Sleepy Hollow Cemetery, located in Concord, Massachusetts is not a typical memorial garden. Designed in 1855 by the noted architectural firm Cleveland and Copeland of Boston, the cemetery reflected the transcendental philosophy which was sweeping the Eastern United States at that time. Horace Cleveland and Robert Copeland were greatly influenced by this philosophy, specifically the related principles advocated by the poet Ralph Waldo Emerson. In fact, Emerson on September 29, 1855 delivered the opening address at the cemetery’s formal consecration.
The core of the philosophy of transcendentalism is the belief in self-reliance – man is inherently good and is at his best when he is independent. Individual expression, intuition and the value of reason are all hallmarks of transcendentalism.
The way that Cleveland and Copeland married these principles to the design of the cemetery is that they put great emphasis on the existing natural landscape and plant life as opposed to rows of plots. In the words that Emerson used in his address, Sleepy Hollow Cemetery is “a garden of the living” – the abundance of plants, the meandering paths and roads all situate the graves in a very convenient way for the living to visit. Simply put, it is a beautiful setting.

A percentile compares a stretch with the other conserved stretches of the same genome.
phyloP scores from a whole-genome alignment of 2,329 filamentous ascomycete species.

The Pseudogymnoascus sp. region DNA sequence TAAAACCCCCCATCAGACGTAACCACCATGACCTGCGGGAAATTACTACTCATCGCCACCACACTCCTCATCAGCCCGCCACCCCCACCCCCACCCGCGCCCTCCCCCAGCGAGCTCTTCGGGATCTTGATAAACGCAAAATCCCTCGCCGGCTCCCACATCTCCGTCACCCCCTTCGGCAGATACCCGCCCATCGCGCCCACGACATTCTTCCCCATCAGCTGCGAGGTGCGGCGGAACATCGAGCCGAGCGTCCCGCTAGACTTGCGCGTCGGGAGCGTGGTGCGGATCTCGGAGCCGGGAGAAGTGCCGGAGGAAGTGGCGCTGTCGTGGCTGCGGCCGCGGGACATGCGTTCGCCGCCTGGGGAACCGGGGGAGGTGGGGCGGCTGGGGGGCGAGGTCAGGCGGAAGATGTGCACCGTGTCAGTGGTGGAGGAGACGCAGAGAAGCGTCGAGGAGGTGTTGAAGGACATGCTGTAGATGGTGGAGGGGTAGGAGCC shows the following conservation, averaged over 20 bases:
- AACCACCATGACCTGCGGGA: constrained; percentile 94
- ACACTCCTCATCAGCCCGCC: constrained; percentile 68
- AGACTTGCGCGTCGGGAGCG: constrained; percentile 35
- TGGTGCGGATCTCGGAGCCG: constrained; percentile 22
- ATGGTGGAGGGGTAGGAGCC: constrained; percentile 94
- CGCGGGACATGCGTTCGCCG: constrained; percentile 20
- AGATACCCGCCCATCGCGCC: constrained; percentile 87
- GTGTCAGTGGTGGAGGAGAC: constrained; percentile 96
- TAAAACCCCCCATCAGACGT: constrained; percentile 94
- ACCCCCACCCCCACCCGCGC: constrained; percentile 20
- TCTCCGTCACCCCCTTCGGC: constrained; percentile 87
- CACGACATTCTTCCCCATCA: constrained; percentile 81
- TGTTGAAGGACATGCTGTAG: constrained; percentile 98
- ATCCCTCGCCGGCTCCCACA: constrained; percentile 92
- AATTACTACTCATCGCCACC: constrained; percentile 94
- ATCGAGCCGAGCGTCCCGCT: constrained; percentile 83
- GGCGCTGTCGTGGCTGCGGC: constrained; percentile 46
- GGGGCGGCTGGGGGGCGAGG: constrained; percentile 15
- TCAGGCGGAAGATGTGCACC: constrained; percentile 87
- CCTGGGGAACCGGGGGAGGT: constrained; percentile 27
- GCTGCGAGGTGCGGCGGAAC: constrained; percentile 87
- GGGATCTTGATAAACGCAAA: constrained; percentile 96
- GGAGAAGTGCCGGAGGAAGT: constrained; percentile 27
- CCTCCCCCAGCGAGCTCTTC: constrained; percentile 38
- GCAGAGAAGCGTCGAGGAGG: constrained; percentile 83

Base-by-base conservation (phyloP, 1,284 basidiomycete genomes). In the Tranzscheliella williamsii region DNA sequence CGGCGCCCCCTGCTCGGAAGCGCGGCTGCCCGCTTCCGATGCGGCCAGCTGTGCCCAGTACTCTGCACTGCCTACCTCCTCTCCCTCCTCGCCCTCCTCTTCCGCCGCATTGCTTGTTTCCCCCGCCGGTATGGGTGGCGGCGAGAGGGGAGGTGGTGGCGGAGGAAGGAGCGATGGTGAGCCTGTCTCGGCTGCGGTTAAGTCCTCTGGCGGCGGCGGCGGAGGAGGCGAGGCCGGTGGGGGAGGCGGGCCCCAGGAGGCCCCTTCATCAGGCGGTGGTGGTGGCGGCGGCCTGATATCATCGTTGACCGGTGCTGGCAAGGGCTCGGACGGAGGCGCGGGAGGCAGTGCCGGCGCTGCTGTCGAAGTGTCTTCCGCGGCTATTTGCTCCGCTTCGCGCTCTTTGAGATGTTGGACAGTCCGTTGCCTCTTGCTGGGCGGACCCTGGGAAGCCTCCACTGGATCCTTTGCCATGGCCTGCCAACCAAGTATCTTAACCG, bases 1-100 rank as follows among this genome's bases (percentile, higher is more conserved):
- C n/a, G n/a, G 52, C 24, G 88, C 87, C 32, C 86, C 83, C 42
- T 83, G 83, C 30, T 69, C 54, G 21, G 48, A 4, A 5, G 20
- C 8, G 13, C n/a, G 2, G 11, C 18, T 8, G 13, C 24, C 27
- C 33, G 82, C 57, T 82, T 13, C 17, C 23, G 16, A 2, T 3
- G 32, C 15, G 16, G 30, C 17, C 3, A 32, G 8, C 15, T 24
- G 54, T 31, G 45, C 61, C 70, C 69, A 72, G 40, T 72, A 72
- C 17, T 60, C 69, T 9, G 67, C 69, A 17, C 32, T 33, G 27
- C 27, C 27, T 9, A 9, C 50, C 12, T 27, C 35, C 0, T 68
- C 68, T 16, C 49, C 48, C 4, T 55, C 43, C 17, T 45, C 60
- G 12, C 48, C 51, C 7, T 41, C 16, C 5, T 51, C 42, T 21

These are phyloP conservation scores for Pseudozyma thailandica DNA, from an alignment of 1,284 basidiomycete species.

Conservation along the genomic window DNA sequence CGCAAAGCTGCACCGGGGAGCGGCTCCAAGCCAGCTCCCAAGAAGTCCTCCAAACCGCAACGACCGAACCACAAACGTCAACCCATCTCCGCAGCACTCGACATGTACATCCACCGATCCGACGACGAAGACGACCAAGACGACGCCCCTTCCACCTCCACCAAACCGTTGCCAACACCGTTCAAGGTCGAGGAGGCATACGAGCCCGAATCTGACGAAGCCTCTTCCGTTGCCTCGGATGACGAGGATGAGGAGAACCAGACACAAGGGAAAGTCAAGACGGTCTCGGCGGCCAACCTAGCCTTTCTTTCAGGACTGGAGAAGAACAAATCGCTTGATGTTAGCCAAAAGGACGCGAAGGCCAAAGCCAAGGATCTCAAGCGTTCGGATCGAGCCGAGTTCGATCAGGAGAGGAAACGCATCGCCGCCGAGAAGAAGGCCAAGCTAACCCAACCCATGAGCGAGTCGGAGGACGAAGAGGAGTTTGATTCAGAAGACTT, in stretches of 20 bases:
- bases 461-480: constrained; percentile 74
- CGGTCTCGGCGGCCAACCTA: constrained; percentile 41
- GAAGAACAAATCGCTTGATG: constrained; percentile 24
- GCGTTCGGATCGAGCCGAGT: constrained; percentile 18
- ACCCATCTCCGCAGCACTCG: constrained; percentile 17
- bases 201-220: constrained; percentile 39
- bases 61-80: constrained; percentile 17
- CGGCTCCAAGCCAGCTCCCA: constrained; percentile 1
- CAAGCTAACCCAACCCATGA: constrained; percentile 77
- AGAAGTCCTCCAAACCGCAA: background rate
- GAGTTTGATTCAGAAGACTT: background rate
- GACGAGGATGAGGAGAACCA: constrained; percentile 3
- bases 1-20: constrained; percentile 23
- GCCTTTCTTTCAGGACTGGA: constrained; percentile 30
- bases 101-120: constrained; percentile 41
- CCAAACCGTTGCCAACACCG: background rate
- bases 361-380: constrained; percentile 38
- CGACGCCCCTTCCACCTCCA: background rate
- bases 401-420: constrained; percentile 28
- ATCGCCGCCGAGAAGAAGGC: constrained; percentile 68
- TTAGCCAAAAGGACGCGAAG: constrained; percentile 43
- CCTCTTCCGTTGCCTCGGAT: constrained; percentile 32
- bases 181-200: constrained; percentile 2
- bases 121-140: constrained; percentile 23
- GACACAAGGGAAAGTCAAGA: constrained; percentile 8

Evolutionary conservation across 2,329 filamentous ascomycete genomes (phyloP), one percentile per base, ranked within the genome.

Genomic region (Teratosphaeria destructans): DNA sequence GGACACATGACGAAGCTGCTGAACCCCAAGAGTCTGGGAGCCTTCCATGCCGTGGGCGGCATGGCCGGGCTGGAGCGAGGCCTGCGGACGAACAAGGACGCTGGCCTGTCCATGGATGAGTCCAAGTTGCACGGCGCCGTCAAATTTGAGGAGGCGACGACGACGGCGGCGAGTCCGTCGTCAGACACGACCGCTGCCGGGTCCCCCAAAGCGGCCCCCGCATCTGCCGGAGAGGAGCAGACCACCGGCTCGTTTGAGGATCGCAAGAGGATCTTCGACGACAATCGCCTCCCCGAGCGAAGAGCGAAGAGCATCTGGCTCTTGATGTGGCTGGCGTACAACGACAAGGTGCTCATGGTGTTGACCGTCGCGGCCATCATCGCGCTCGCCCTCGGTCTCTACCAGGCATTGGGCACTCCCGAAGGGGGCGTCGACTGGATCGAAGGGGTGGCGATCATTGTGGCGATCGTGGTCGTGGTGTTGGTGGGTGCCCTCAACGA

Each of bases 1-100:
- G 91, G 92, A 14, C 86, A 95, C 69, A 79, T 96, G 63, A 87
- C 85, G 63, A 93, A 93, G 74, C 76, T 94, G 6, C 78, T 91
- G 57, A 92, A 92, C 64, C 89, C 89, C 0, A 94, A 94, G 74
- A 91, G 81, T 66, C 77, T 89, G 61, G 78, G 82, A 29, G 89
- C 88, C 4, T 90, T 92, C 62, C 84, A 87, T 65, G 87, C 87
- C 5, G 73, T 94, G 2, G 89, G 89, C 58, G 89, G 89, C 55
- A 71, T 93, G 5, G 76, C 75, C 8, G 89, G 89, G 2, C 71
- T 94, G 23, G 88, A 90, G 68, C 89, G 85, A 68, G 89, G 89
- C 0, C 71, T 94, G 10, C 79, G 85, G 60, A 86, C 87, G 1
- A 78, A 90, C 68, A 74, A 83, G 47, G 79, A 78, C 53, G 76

The most famous feature of Sleepy Hollow is the area known as Authors Ridge. Featuring such famous writers as Henry David Thoreau, Nathaniel Hawthorne, Louisa May Alcott and Ralph Waldo Emerson himself, one can find a cornucopia of bygone literary stars.
Although Martin Oaks Cemetery has no claim to international fame, we do believe in incorporating a natural setting. With our approximately 150 years of history we try to honor those interred here with a serene, unspoiled surroundings. Our plot prices are extremely reasonable and affordable cremation services and we welcome any inquiries. Martin Oaks would like to thank our readers for taking the time to read our post. If you have any questions please contact our office at (469) 6057-7215, 24/7.